How can I test my omega-3 levels?

An omega-3 test not only measure your omega-3 index, but it also measures the all-important ratio of omega-3 to omega-6 fatty acids within your blood. By taking a simple blood test and sending your sample in to a laboratory, you can find out whether you have an omega-3 or omega-6 deficiency and subsequently then take steps to optimise your omega levels.

To take an omega-3 test, you can take a sample within the comfort of your own home. To do this, take a blood sample yourself by pricking your finger and sending the sample to a specialist laboratory. The laboratory then determines the presence of fatty acids in your blood and calculates the ratio of omega 6 to omega 3 levels in your blood as well as an omega-3 index – that is, the proportion of omega-3 fatty acids in your total fatty acid count. Sometimes, you are even given advice on how to improve your values through your diet or supplement intake.

Omega-3 and omega-6 supplements: which ones are best?

If you want to strike the optimal balance between omega 3 and omega 6 through your diet, you really only have one option: you must eat cold-water fish at least twice a week. This is also a common recommendation from professional organisations, such as the World Health Organization and the German Nutrition Society.

For people who are not partial to fish, this might of course be difficult – as would also be the case for vegetarians and vegans. In these instances, omega-3 supplements can be used to optimise your values.

 

People who should take omega 3 supplements

Which omega-3 supplements should I take?

Good supplements should contain omega-3 fatty acids in their active form – namely, the fatty acids EPA and DHA. This will allow the body to directly utilise omega-3 fatty acids. In addition, as few additives as possible should be present in the supplement so as not to interfere with its effect on the body. Useful additives include antioxidants that make the product last longer.

Normally, dietary supplements are made with omega 3 in the form of capsules or measured liquid doses. Many of the supplements are based on fish oil, so vegetarians and vegans need to pay attention to what the product is made of when buying it. Vegan omega-3 supplements are usually made with algal oil.

Scientists are currently exploring the effectiveness of omega-3 supplements when it comes to promoting fitness. Preliminary studies have suggested that omega-3 fatty acids can promote muscular growth and endurance, as well as shorten recovery periods after exercise.[52]

Omega 3 and omega 6 – at a glance

What are omega fatty acids?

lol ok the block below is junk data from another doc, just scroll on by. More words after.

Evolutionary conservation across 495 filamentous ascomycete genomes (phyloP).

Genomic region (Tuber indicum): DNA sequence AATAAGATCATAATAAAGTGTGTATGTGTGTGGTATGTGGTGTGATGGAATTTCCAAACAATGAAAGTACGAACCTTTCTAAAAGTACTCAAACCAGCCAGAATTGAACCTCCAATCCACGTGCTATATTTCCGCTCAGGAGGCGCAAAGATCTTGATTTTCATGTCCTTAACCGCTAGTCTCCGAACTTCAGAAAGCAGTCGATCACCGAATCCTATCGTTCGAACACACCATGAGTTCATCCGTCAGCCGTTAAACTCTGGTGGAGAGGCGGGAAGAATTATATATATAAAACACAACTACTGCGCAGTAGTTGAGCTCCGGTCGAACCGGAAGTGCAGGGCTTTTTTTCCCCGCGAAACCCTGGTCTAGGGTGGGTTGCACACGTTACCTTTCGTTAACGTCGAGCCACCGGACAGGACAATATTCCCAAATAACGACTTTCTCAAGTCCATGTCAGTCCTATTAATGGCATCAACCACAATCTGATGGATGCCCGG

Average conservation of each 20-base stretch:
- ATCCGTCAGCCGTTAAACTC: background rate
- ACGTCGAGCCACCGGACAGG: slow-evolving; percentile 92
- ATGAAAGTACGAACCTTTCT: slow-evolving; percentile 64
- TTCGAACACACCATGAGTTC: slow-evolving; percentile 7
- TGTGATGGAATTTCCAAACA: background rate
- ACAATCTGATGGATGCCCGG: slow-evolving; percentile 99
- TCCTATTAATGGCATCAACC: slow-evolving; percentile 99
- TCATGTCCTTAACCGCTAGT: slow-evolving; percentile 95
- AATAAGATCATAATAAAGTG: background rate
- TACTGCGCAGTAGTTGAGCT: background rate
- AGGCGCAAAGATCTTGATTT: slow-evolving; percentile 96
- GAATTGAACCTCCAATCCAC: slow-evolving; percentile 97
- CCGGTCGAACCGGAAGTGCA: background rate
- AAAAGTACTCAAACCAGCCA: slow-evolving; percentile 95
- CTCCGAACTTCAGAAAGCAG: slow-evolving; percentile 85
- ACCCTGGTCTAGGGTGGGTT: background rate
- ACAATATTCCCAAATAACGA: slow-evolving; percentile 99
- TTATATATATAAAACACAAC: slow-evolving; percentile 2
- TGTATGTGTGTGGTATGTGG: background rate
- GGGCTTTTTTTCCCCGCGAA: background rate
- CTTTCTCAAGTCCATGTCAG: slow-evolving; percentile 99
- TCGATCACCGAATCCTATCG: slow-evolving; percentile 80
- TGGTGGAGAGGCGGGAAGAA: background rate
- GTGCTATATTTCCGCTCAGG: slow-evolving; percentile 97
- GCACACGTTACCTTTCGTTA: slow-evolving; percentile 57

Fatty acids like omega 3 and omega 6 represent a significant proportion of the fats in our diet. As unsaturated fatty acids, they have a characteristic chemical structure: certain atoms in their long carbon chains are linked by double bonds. For omega-3 fatty acids, the first double bond is on the third carbon atom, while for omega-6 fatty acids it is on the sixth.

What are unsaturated fatty acids?

Fatty acids are considered essential if our bodies can not make them on their own, and to obtain them, we need to consume them through our diets. Essential fatty acids include the omega-3 fatty acid alpha-linolenic acid and the omega-6 fatty acid linoleic acid.

Why are omega-3 fatty acids important?

Omega 3 performs many important functions in the body. Among other things, these fatty acids contribute to cardiovascular health and brain function – especially in developing children and immune system health.

Which foods contain omega-6 fatty acids?

Omega 6 is found in many plant-based foods, such as in margarine, sunflower oil, olive oil, pumpkin seed oil and avocados. In the Western world, people tend to eat a lot of omega-6 fatty acids.

Which foods contain omega-3 fatty acids?

The active forms of omega 3 that our body can directly utilise are found almost exclusively in oily fish including mackerel, tuna, salmon and herring. Some plant-based foods, including linseed oil, rapeseed oil and walnuts, contain alpha-linolenic acid, which the body first needs to convert to active omega-3 fatty acids. During this conversion process, some of the fatty acids are lost.

How much omega 3 do I need per day?

Experts recommend one to two meals of oily fish per week to ensure an optimal intake of omega-3 fatty acids. According to experts, at least 250 milligrammes per day are required to ensure that enough omega 3 is available to maintain cardiac function. Two grammes or more are recommended. If you do not eat fish, omega 3 can also be consumed via food supplements that are usually based on fish oil or algal oil.

Why is the ratio between omega 6 and omega 3 important?

Omega 3 has a vasodilating, anti-inflammatory and anticoagulant effect, while omega 6 has a vasoconstrictive, pro-inflammatory and procoagulant effect. Experts suggest a ratio of omega 6 to omega 3 of 5 to 1 or lower in order to achieve a balance and thus an inflammation-neutral state, but in the Western world, the ratio is 15 to 1 on average.